. But no matter how much the union leaderships collaborate with management, the rank-and-file workers can never be reconciled to them. The never-ending onslaught against them is a constant source of anger. A good section of the workers is disenchanted with the union sellouts as well. The task ahead is for the rank and file to use their own initiative and build new, fighting organizations that can mobilize them for a real struggle against management. Today, the level of organized resistance is weak and scattered. The decades of passivity imposed by the sellout union bureaucrats are still far from overcome. But there are examples, however small, of resistance. Supporters of the Communist Voice Organization have been active in helping promote independent motion among the rank and file. It is these examples, however small, that will help inspire and guide wider groups of workers who will be thrown into the fray by the escalating onslaught of the postal bosses.

Management's onslaught at ground level in Detroit

. To get an idea of how postal management is squeezing the workers, it's instructive to see how its national policies are playing out on the shop floor at postal facilities in the Detroit area.

. In the past year or so, national postal management has escalated what it calls the National Reassessment Program (NRP). This program, in the works well before the present economic crisis, is a massive attack on the rights of injured postal workers. Postal work, whether moving mail in processing plants, machine-tending sorting machines, or carrying the mail, is quite strenuous and results in some 37,000 workers presently suffering long-term work-related injuries. In the past, the postal service has accepted responsibility under contractual agreements to provide work for those injured on the job. Even then, injured workers were harassed by management as well as the federal Workers' Compensation agency. Still, many injured workers were able to remain on the payroll and provided with work commensurate with their physical restrictions.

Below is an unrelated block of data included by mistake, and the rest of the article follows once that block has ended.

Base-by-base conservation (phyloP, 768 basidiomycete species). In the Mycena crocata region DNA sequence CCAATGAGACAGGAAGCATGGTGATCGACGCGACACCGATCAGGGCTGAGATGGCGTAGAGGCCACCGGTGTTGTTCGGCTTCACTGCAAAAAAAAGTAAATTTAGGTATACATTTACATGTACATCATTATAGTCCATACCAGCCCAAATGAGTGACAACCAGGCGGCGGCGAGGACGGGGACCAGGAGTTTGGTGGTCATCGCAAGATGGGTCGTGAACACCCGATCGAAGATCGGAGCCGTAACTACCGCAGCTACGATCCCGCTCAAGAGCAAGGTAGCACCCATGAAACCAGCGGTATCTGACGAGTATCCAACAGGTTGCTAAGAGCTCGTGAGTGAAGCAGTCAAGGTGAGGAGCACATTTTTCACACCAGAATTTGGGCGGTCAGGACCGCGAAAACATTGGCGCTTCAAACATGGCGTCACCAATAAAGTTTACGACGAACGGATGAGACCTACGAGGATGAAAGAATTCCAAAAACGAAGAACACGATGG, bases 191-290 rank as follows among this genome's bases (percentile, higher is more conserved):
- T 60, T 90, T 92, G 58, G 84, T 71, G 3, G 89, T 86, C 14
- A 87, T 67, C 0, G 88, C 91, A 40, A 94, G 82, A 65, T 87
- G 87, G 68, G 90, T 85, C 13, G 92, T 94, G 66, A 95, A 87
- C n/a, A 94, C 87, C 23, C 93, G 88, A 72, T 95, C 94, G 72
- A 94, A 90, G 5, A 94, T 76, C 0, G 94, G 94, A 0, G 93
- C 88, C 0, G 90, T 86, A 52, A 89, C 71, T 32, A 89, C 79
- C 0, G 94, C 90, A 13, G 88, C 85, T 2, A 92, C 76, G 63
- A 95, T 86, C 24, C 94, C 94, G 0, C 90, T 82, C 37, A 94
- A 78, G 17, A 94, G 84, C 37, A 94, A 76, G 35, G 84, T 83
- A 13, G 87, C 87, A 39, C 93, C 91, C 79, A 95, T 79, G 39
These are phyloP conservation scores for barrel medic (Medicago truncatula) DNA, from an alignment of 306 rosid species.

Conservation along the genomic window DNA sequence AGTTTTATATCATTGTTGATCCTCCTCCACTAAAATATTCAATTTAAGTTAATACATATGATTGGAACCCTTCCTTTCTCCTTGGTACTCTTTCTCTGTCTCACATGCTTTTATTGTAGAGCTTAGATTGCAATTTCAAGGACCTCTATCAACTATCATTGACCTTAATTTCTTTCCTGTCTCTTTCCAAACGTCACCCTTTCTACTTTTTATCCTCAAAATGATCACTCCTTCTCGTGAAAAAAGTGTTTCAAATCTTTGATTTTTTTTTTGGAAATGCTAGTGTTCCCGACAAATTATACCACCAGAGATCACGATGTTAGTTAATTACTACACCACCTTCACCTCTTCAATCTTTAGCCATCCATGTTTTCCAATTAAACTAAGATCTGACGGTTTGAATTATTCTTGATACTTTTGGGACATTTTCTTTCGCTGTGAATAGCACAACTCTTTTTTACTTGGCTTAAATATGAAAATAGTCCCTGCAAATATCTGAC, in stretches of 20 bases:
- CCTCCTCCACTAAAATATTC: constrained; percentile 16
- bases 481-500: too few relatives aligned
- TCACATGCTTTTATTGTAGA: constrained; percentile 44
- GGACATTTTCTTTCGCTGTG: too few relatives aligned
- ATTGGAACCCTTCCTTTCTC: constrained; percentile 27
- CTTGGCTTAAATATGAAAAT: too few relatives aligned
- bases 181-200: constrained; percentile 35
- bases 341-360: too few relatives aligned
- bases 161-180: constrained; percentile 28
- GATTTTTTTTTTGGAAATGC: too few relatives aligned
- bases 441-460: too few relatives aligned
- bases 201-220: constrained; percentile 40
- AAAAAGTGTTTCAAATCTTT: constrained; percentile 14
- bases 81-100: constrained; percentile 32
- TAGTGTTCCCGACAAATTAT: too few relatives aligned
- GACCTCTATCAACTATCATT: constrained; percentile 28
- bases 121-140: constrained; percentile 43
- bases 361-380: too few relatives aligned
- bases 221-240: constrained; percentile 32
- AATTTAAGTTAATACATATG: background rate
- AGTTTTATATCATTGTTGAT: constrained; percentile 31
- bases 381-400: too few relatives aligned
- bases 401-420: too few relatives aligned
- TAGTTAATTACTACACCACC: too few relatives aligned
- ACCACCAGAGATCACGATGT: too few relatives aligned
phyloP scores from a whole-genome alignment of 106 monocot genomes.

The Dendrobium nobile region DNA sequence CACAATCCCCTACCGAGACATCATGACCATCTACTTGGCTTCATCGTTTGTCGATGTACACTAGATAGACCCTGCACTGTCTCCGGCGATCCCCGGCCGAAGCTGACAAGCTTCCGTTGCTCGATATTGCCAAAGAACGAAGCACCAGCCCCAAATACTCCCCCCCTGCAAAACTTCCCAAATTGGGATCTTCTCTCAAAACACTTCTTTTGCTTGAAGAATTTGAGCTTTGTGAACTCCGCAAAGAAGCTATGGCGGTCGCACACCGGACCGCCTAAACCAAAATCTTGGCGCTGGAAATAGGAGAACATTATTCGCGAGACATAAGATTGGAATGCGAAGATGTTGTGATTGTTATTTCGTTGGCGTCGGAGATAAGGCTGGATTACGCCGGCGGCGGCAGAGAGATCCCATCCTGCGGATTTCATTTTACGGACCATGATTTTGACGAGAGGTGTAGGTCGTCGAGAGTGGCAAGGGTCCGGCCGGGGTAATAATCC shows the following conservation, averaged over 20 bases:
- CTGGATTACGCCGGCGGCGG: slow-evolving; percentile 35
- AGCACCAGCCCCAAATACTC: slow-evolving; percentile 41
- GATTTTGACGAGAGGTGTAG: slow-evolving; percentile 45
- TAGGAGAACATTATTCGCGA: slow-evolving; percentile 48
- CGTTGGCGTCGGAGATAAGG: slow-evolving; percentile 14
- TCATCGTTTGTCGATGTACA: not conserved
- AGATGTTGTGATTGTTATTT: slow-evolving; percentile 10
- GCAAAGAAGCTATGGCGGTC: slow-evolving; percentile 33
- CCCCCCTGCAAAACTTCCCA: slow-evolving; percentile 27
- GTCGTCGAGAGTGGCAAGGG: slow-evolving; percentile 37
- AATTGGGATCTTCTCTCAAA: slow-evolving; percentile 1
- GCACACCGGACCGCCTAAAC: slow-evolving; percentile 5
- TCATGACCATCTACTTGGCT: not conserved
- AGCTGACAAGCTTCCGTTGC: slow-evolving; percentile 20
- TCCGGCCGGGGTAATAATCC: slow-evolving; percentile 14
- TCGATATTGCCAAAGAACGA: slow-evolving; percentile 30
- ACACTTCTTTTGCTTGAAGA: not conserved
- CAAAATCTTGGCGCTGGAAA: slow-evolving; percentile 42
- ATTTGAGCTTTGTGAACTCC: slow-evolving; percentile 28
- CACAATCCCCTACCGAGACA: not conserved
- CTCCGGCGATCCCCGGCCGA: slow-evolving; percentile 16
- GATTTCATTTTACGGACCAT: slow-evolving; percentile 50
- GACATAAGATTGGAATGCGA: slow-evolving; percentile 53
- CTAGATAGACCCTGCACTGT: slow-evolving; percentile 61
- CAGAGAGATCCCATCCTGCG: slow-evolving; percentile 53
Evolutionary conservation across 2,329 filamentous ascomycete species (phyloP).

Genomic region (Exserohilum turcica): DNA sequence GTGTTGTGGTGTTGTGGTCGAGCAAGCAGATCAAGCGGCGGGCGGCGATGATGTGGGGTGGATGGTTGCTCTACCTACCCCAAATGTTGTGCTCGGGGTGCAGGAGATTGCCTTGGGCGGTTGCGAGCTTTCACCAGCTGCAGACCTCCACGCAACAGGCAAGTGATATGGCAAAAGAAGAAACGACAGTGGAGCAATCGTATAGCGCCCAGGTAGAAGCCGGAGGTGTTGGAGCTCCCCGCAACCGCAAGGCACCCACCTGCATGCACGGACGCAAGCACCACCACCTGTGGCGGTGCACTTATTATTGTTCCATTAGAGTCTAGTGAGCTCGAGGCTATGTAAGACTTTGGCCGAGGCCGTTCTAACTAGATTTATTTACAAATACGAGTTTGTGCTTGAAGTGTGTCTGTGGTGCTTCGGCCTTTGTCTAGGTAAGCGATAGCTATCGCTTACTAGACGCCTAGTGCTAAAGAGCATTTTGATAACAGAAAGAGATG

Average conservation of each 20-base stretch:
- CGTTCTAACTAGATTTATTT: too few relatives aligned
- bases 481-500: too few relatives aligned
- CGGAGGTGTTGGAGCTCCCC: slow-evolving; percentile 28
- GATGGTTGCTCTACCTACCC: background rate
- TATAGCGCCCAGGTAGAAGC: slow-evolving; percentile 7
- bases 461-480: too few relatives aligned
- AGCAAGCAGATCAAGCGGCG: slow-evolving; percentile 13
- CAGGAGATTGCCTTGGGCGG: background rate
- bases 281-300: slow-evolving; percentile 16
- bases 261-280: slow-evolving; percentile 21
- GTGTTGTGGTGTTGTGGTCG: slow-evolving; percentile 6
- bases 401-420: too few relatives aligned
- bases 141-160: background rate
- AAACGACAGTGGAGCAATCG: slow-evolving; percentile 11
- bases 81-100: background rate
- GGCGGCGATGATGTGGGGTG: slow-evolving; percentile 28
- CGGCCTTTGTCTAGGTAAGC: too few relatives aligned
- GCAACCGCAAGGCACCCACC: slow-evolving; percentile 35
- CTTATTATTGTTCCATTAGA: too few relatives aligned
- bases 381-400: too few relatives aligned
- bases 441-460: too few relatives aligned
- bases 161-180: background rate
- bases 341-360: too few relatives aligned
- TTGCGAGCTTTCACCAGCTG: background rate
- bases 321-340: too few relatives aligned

. With the NRP management renounced its responsibility to those workers it injured. Postal management now claims that the work previously offered to injured workers is no longer "necessary work", which is a lie as most of this work has simply been added to the burden of uninjured workers. Once injured workers are "reassessed" they are displaced from their previous work assignments. They are offered jobs in far-away places, jobs with greatly reduced hours, jobs that violate their restrictions, or no jobs at all. Indeed, according to management's "2007 Comprehensive Statement on Postal Operations", as many as 2,361 injured workers nationally had already been forced out of the postal service.

. Injured workers removed from the postal service will be able to collect Workers' Compensation for a while. But Workers' Comp can then force the worker to accept employment with a new private employer. Here the worker will start out making the same wages as before, since the USPS has to make up the difference between the wages paid by the new employer and the previous postal wage rate. But the workers' postal pension fund will not continue to build up to levels needed to retire, and health and life insurance benefits will be lost. Moreover, they are likely to work in a non-union workplace with no protections. There is nothing to stop the new employer from firing the ex-postal employee on any whim. And if that happens, Workers' Comp is not required to find work. The end of the road for the injured worker could well be the unemployment line.